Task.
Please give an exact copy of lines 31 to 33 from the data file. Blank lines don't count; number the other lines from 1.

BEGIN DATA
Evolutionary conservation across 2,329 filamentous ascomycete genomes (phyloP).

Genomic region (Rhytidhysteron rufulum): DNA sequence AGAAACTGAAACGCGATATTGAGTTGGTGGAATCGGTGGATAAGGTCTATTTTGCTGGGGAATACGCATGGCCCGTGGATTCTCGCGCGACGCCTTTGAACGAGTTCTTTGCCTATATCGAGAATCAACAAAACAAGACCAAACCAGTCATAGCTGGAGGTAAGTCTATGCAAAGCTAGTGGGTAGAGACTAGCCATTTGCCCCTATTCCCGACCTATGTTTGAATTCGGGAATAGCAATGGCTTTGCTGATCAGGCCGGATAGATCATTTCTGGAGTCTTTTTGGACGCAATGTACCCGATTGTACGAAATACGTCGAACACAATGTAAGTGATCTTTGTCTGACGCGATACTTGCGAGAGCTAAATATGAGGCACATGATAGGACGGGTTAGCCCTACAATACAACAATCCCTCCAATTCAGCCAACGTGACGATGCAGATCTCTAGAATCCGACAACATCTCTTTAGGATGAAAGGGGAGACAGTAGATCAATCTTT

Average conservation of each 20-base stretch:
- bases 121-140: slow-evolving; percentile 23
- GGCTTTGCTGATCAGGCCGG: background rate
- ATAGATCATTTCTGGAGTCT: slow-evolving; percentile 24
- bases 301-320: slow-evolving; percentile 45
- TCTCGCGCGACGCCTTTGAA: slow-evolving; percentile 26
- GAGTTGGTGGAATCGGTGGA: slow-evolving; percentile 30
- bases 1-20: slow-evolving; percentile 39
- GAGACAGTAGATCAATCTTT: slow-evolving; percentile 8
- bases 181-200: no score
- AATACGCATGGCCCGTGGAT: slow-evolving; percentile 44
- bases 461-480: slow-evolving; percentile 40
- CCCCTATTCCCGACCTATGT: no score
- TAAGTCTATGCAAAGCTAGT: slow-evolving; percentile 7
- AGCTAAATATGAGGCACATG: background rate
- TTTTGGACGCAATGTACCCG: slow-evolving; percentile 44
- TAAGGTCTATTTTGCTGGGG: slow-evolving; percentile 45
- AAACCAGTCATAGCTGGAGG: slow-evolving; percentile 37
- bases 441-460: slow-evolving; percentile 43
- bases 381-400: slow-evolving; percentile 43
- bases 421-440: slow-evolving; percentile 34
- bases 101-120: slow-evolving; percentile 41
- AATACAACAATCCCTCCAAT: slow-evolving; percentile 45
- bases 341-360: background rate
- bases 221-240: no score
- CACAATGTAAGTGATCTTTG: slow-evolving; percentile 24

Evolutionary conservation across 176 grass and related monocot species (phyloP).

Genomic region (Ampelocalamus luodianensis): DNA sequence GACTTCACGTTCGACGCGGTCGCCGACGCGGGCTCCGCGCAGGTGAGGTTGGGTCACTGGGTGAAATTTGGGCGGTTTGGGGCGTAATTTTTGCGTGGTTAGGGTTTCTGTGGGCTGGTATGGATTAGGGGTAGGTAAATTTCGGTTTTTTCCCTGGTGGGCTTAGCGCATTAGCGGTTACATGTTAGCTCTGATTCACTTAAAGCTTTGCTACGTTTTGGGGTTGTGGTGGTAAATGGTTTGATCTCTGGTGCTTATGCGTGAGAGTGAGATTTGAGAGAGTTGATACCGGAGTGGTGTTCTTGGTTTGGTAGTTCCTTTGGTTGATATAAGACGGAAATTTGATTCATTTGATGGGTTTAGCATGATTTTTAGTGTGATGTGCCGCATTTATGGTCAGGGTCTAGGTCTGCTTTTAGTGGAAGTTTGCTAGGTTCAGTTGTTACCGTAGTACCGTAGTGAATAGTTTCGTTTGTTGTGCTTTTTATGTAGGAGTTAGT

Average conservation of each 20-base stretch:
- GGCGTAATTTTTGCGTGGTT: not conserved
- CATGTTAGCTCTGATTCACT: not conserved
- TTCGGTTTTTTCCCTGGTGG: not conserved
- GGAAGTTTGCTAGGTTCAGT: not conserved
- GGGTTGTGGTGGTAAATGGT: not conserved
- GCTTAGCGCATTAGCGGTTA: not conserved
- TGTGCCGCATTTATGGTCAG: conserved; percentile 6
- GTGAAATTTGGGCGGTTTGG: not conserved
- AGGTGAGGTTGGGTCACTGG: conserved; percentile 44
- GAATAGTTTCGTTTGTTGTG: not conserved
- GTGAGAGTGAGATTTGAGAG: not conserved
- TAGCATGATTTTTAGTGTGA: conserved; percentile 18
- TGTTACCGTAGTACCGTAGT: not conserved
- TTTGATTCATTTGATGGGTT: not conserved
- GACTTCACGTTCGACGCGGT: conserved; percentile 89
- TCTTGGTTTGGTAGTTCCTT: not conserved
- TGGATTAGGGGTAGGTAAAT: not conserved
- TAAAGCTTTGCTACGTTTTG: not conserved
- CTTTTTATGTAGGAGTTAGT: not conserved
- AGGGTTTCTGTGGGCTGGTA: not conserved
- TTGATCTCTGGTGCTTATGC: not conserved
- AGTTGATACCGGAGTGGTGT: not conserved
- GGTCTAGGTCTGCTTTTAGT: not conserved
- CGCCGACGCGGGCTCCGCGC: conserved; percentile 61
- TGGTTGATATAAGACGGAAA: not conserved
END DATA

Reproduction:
Average conservation of each 20-base stretch:
- GGCGTAATTTTTGCGTGGTT: not conserved
- CATGTTAGCTCTGATTCACT: not conserved